One by one, people filed through two lines in their cars, almost like a drive-through, while volunteers stacked their trunks and back seats with food and gifts as part of Davis Street's Holiday Food and Toy Basket program.
Most of the folks represented the poor and disadvantaged of San Leandro, San Lorenzo, Castro Valley and unincorporated Alameda County. But when people left Davis Street, they were rich in spirit, with smiles on their faces and thankful for the holiday blessings bestowed on their families.
"I think this is our way and the community's way of respecting them as people as residents of our community," Rose Padilla Johnson, executive director of Davis Street, said of the annual event.
Each year around the holidays, Davis Street Family Resource Center distributes food and toys to local families through itsholiday program. In all, more than 3,500 people are served.
Along with the Alameda County Fire Department and other volunteers, the Holiday Food and Toy Basket program has become the agency's largest and most popular event.
And it has grown significantly with the community's help since its inception more than 30 years ago, Johnson said.
When the program started at First Christian Church on Davis Street, there were just a few volunteers all rushing to pack food and toys in boxes themselves to give out to families who would come.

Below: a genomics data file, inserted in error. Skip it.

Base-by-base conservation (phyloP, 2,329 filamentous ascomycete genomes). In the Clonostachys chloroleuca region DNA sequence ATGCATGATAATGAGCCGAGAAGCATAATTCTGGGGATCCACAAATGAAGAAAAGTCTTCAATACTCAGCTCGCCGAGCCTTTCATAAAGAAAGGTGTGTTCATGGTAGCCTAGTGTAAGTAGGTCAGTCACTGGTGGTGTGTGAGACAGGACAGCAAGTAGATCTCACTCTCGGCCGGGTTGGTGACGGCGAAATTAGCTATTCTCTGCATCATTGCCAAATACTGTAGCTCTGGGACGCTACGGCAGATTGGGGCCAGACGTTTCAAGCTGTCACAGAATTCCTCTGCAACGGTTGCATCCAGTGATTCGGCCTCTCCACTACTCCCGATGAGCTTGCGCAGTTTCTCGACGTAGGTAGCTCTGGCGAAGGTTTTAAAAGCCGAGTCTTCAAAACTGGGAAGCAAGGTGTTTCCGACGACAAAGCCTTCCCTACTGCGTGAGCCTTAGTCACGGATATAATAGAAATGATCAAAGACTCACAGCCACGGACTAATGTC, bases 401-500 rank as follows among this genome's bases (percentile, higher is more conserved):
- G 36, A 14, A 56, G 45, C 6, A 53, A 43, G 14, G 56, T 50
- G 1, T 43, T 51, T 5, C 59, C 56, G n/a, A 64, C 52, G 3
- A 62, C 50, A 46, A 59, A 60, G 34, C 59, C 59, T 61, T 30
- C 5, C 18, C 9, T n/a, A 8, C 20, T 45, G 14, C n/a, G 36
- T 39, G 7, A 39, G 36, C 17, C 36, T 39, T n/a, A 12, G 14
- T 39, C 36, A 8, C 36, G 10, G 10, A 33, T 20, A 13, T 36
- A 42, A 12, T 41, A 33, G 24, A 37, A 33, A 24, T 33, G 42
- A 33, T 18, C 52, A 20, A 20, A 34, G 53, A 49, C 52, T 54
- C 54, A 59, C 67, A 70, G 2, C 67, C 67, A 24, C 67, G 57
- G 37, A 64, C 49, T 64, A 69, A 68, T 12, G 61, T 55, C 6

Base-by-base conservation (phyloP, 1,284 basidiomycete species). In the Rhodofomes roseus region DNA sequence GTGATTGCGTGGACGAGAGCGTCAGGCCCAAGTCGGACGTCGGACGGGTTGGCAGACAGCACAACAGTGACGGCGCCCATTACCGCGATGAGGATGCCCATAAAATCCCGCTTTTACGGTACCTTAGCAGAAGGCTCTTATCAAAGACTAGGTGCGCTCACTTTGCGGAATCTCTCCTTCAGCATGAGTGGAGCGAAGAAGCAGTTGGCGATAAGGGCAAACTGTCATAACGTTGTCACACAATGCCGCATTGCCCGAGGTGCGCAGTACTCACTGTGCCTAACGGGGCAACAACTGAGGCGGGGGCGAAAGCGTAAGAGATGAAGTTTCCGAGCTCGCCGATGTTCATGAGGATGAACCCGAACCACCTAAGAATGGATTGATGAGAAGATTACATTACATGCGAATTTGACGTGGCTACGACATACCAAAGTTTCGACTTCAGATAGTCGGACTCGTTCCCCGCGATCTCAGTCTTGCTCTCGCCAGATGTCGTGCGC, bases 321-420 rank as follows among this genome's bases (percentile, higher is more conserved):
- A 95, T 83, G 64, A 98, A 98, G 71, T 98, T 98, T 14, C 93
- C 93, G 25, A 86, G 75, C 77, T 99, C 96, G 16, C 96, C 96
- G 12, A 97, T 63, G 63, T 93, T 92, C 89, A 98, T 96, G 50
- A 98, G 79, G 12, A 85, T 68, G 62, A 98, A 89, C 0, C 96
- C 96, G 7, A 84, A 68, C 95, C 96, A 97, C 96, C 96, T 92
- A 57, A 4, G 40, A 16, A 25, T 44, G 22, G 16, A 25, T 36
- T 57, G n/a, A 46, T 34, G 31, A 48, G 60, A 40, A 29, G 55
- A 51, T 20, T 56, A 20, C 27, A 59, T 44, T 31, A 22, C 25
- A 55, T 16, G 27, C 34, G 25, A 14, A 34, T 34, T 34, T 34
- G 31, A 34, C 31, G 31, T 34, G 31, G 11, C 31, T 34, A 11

But firefighters from nearby Fire Station No. 10 came in "like the cavalry" and started helping out, Johnson said. Soon after, the program would be organized sort of like an assembly line, with more volunteers added, more families served and the program more organized and that tradition has been kept alive to this day.
"Henry Ford would be proud," Johnson said, "because it's a production and it's a labor of love."
The firefighters say they don't think twice about helping out with the program each year because it is just an extension of what they already do every day.
"This is what they're all about," said fire Chief Sheldon Gilbert. "These are the type of people they are service men and women who want to make a difference in their community."
On Wednesday, as families arrived in their cars at Davis Street's warehouse, scores of volunteers from the agency, the Fire Department and the community including several City Council members carried to them boxes full of goodies. Most people didn't even have to get out of their cars.
In order to get assistance from the program, families had to bring verification of their income level.
For Councilman Jim Prola, who was busy all morning loading up boxes in people's trunks, it was more than just about fulfilling his obligation as a public official.
Prola said his reason for participating stemmed from the fact that his father and uncle were both firefighters, and he felt it was his duty to provide that help.
"I was brought up in the spirit of trying to help other people," Prola said. "And I'm just thankful that there is a place like this in San Leandro."
Johnson said her only disappointment this year was that more toys weren't donated but that was mainly due to the recent lead scare involving children's toys. Nevertheless, people in the San Leandro community and beyond still responded to the agency's call, she said, and holiday dreams were fulfilled once again.
"It's that time of the year for this," Johnson said. "And years from now, I think a child will look back and say, "Someone felt I was important enough to get a new toy," even if it only cost five dollars."